Busting Myths about Just in Time: The Implications for Healthcare Supply Chains [Webinar Recording]

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Thanks to Professor Peter Hines and the Enterprise Excellence Network for inviting me to present this webinar. Mine was the first in a series of free webinars that they are hosting in the coming weeks, presented by Chris Butterworth, Torbjorn Netland, and Mike Hoseus.

You can learn more about the webinars via the LinkedIn Group, “Lean Business System” and this post.

They've allowed me to share the recording of the webinar — it's 30 minutes of presentation with Q&A and discussion that follows.

Webinar description:

During the Covid-19 crisis, some have blamed “just in time” or “Lean” for the current (and tragic) shortages of life-saving items like masks and ventilators. JIT has been vilified after nearly every major natural disaster that has disrupted supply chains. Is this fair? In this webinar, Mark Graban, a Shingo award-winning author, will dispel some common myths about just in time and Lean management. He will share a broader context of JIT and Lean, along with practical suggestions that can help organizations in various industries.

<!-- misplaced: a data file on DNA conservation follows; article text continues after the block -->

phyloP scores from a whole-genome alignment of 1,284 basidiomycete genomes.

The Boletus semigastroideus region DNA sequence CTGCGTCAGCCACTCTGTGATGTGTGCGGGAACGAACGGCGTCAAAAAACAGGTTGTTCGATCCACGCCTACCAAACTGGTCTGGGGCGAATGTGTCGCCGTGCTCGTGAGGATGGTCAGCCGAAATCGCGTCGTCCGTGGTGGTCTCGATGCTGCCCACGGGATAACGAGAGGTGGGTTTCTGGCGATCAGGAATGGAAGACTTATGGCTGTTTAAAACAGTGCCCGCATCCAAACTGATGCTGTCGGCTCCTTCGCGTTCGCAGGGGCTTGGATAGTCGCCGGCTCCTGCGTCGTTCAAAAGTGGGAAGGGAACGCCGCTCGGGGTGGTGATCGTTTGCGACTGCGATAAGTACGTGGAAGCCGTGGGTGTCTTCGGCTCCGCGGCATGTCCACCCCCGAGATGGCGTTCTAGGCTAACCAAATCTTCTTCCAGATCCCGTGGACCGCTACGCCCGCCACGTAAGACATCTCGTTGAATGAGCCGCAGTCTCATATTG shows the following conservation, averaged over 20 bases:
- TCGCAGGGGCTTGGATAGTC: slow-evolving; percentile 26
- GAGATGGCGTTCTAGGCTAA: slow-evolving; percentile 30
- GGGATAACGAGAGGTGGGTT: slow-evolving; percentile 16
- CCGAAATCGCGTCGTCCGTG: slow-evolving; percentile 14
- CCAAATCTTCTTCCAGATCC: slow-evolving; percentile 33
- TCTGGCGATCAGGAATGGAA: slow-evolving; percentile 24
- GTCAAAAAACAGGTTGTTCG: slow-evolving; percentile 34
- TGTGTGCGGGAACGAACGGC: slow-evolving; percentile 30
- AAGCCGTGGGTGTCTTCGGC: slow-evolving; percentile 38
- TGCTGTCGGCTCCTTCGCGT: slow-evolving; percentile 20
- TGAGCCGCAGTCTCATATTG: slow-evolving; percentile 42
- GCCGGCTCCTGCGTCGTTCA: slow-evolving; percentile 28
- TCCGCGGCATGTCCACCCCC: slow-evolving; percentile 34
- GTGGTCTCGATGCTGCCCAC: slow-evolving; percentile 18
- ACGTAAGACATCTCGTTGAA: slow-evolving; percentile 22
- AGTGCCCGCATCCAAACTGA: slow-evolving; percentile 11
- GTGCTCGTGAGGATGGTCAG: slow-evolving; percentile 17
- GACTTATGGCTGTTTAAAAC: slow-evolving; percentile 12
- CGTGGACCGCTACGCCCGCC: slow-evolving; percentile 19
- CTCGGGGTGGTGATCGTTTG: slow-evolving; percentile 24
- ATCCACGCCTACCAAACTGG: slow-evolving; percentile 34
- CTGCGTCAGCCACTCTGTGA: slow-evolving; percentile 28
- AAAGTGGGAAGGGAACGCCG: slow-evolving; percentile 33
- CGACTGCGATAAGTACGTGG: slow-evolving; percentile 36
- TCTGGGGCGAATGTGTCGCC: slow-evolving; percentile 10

Learning Objectives:

  • Why JIT is not simply “low inventories”
  • How JIT fits into the broader context of the Toyota Production System and Lean
  • Why “lowering the water to expose rocks” can be dangerous if not done well
  • How Kanban and “supermarket” systems work during the best of times
  • How strategic inventories might protect us during bad times (but not the worst of times?)

You can also view the slides, additional resources, and links to content I cited on this page.

Please post a comment and join the discussion. Subscribe to get notified about posts via email daily or weekly.

Mark Graban is an internationally-recognized consultant, author, and professional speaker who has worked in healthcare, manufacturing, and startups. His latest book is Measures of Success: React Less, Lead Better, Improve More. He is author of the Shingo Award-winning books Lean Hospitals and Healthcare Kaizen, as well as The Executive Guide to Healthcare Kaizen. He also published the anthology Practicing Lean that benefits the Louise H. Batz Patient Safety Foundation, where Mark is a board member. Mark is also a Senior Advisor to the technology company KaiNexus.

2 Comments
  1. Joe Pesz says

    Mark, Thanks for making this a priority, and doing such a thorough job of providing context. Lean systems should not bear the brunt for shortfalls, as we know scapegoating is job one in many instances currently. It would be tragic to not only suffer a catastrophe like Covid-19, and then also lose the credibility and capabilities of Lean to help solve them.

    1. Mark Graban says

      Thanks, Joe. I wish more organizations appreciated the planning and problem solving aspects of Lean, rather than just chasing low inventory.

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